Swiss Find Evidence of CIA Spy Attempt
Newsday | October 27, 2006
BERN, Switzerland -- Swiss authorities have found enough evidence to seek a full investigation into allegations the CIA was trying to obtain personal details of about 500 labor union members, most of them Arabs, officials said Friday.
Espionage by foreign agents in Switzerland is illegal and often results in expulsion of the suspects.
The investigations began Sept. 12, the same day the daily tabloid Blick first reported that an unidentified CIA agent based at the U.S. Embassy in Bern had paid a Swiss informant in an attempt to obtain information about Arabs in Switzerland suspected of involvement in terrorist financing.
Jeanette Balmer, spokeswoman of the Federal Prosecutor's Office, said intensive investigations have confirmed those suspicions.
"Moreover, the people in question in the case could be identified," she said.
Balmer told The Associated Press authorities had been investigating illegal activity by a foreign state and espionage. She said the prosecutor's office would now seek a warrant from the governing Cabinet which is required for authorities to continue their investigation in cases classed as "political crimes."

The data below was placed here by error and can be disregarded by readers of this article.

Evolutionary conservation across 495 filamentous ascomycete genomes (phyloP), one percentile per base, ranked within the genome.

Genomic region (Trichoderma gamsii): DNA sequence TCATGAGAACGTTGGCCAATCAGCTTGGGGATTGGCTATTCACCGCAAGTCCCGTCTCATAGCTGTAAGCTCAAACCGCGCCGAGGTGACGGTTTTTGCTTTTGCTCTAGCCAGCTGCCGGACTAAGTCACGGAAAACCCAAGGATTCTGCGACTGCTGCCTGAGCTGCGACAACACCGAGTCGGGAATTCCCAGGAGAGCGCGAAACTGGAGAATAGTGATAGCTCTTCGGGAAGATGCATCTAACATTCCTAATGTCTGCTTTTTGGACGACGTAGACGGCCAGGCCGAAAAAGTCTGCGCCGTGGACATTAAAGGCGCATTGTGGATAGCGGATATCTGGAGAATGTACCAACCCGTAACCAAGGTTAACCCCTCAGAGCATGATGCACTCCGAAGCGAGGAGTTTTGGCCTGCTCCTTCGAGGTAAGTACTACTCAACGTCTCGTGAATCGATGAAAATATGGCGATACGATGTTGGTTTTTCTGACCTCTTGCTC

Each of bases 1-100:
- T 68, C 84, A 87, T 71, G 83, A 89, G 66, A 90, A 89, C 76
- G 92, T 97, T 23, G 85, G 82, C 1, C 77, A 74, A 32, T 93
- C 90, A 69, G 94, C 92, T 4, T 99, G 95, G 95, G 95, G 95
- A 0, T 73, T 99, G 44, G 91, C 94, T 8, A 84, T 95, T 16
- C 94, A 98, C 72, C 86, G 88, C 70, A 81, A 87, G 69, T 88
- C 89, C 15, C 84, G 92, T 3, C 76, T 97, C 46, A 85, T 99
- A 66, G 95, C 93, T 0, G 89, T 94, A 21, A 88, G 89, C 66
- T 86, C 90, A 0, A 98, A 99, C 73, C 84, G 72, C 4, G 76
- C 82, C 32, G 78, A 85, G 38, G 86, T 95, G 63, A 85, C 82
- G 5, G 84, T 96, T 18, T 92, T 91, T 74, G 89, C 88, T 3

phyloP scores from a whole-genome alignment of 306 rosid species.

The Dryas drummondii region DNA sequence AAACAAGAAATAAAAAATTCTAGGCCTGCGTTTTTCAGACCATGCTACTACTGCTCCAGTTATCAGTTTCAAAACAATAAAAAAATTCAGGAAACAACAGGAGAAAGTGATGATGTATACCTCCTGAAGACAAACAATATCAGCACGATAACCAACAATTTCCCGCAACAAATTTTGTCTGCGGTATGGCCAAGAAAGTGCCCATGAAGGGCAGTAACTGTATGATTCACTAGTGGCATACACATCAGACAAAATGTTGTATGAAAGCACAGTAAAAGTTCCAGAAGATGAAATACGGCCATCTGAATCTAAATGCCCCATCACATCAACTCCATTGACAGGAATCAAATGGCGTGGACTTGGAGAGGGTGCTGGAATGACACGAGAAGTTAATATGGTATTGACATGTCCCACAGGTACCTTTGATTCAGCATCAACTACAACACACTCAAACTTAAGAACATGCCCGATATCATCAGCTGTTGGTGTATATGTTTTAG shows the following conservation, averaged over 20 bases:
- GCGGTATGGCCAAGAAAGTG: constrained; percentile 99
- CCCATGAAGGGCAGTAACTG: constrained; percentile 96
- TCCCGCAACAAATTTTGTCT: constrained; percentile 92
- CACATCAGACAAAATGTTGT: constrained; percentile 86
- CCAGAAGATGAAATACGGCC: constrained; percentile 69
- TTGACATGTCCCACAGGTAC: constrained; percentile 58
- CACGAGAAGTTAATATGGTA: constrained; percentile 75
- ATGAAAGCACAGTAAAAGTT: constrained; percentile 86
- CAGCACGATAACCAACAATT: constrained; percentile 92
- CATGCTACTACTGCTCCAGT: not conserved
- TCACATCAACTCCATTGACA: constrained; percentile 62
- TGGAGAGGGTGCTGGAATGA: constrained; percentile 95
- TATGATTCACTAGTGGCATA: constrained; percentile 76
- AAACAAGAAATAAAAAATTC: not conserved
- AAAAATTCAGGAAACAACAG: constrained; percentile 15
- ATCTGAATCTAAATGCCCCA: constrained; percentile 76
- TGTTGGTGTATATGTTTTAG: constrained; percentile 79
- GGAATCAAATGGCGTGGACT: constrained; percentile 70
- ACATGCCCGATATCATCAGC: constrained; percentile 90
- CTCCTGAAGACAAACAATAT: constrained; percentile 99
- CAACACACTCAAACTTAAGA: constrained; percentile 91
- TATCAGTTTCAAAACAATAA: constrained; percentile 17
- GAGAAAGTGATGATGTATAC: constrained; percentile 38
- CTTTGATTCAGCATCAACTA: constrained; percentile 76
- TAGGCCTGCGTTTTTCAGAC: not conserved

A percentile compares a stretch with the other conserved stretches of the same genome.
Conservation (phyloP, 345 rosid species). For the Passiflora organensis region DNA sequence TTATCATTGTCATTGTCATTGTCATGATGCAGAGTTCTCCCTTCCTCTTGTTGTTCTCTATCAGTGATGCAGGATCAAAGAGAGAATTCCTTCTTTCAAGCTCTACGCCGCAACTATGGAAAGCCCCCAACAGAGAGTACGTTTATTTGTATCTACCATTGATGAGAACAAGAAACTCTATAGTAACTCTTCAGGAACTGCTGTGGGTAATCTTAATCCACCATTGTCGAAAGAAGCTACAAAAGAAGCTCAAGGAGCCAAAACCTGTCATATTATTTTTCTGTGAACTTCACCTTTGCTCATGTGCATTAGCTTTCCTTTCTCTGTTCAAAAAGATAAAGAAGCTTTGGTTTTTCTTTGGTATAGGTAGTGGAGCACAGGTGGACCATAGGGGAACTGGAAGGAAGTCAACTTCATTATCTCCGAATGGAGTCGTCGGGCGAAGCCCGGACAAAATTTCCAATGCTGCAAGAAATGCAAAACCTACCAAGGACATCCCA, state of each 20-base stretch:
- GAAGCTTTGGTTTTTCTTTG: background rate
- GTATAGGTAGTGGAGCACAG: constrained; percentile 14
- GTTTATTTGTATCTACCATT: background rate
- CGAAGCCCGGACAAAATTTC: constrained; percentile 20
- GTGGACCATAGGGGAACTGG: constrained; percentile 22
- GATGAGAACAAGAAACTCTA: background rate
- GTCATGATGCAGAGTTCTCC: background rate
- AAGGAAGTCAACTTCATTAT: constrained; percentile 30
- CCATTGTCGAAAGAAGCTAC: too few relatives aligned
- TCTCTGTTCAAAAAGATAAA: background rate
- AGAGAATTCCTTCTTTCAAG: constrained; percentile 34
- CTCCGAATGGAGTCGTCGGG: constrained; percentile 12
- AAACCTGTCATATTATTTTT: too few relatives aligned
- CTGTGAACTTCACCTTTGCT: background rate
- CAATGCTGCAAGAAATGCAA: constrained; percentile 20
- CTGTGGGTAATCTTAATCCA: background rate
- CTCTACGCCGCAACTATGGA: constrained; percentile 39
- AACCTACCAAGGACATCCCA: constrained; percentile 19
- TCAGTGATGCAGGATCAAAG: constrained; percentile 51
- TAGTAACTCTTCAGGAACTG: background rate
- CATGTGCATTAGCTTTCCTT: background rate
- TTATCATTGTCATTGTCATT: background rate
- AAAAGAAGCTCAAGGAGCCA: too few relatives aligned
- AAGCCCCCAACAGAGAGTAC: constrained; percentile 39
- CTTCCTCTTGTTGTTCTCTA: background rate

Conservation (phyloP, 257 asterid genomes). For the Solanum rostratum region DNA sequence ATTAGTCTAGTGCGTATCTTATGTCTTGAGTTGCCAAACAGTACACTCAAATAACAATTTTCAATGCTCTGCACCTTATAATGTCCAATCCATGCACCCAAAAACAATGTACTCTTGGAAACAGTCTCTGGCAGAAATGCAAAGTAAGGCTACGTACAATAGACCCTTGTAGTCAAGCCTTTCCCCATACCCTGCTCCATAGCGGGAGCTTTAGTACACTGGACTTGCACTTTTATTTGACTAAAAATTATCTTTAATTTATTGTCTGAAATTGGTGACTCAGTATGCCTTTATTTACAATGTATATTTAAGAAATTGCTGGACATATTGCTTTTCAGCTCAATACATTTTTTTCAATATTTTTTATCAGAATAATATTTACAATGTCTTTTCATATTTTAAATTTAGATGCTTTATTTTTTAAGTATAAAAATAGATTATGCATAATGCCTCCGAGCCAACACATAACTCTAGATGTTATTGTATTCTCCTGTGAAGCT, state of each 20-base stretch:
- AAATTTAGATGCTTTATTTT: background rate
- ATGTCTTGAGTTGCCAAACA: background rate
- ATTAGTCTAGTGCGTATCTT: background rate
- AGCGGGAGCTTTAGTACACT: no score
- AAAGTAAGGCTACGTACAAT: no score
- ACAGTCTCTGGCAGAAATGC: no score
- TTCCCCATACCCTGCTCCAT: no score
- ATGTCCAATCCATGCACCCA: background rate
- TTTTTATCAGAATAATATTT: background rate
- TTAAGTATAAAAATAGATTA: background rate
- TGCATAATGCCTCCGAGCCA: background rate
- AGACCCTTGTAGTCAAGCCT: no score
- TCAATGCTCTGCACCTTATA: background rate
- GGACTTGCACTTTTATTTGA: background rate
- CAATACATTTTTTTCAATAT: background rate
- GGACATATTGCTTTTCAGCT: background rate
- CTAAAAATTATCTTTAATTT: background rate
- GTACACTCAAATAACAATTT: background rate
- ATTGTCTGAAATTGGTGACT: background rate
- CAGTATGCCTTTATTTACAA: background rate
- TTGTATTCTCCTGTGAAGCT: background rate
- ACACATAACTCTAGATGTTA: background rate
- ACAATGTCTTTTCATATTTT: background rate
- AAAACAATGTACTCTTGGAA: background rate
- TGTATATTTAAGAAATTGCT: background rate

Blick said authorities on Thursday interrogated an alleged Swiss informant, who the newspaper said admitted receiving payment from the CIA agent for banking details of an alleged Syrian terror suspect.
The newspaper said the CIA agent also wanted personal details on about 500 members of the Syna labor union, the second largest union in Switzerland with 65,000 members.
Syna issued a statement deploring the alleged attempt to obtain data, and said no membership data had found its way into unauthorized hands.
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